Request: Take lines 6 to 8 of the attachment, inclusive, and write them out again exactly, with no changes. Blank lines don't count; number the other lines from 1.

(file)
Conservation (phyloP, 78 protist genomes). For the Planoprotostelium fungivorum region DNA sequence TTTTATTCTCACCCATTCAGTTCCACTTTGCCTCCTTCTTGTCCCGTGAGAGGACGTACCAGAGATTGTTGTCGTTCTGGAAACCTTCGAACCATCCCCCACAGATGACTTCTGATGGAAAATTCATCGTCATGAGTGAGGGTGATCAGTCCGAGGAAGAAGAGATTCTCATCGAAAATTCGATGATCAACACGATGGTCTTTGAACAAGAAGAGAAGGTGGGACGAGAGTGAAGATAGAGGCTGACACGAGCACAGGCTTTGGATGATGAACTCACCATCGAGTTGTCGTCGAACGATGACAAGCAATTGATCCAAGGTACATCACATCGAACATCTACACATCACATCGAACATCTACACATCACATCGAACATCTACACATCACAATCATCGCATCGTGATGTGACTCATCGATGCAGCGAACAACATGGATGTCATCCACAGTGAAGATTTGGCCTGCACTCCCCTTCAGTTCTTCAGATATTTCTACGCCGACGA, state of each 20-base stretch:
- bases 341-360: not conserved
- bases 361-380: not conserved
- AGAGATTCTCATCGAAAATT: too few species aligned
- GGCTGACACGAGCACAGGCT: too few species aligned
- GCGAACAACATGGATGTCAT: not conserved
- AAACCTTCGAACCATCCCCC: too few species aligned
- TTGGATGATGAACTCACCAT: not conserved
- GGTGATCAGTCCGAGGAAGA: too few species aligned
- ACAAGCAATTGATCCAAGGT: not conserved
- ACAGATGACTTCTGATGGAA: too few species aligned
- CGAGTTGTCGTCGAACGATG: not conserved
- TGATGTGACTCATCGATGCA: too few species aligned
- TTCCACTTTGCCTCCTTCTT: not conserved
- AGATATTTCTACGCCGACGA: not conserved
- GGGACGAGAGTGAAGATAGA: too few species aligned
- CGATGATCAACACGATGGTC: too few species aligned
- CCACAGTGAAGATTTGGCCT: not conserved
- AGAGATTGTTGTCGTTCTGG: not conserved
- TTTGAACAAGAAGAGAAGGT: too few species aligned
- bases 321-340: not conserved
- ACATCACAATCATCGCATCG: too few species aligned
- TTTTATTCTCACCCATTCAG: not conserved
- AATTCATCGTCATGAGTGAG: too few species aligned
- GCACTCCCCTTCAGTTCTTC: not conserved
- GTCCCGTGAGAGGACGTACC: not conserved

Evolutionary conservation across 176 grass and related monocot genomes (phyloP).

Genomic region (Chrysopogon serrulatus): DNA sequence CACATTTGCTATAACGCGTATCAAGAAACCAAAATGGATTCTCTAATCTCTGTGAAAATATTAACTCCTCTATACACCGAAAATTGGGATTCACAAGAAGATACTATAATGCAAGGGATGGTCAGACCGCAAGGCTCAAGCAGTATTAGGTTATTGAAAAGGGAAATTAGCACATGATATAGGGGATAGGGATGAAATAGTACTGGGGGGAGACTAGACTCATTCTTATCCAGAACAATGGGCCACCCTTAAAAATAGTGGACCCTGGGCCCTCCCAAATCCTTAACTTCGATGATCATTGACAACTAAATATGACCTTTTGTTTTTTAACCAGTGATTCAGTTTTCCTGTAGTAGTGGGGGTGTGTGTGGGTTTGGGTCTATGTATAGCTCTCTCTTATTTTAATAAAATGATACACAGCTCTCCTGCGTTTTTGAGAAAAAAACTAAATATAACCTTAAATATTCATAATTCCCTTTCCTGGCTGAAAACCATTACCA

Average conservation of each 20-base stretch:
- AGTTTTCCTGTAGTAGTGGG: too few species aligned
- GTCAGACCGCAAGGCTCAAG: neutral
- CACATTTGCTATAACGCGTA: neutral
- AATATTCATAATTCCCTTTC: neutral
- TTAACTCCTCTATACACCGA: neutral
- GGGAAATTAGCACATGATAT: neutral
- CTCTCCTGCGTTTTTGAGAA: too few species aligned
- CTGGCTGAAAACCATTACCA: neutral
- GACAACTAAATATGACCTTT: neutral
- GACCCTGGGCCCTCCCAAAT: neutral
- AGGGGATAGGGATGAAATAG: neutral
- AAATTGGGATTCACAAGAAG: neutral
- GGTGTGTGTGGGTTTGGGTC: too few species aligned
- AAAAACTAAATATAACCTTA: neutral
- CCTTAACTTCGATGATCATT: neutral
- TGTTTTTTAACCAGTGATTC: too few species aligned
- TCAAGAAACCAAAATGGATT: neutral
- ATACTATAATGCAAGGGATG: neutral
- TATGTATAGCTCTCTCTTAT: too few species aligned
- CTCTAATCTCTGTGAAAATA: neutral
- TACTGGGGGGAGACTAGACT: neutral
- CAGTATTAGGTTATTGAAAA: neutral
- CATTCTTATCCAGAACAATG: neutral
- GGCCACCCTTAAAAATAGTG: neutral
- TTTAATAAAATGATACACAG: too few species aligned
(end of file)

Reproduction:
- GCGAACAACATGGATGTCAT: not conserved
- AAACCTTCGAACCATCCCCC: too few species aligned
- TTGGATGATGAACTCACCAT: not conserved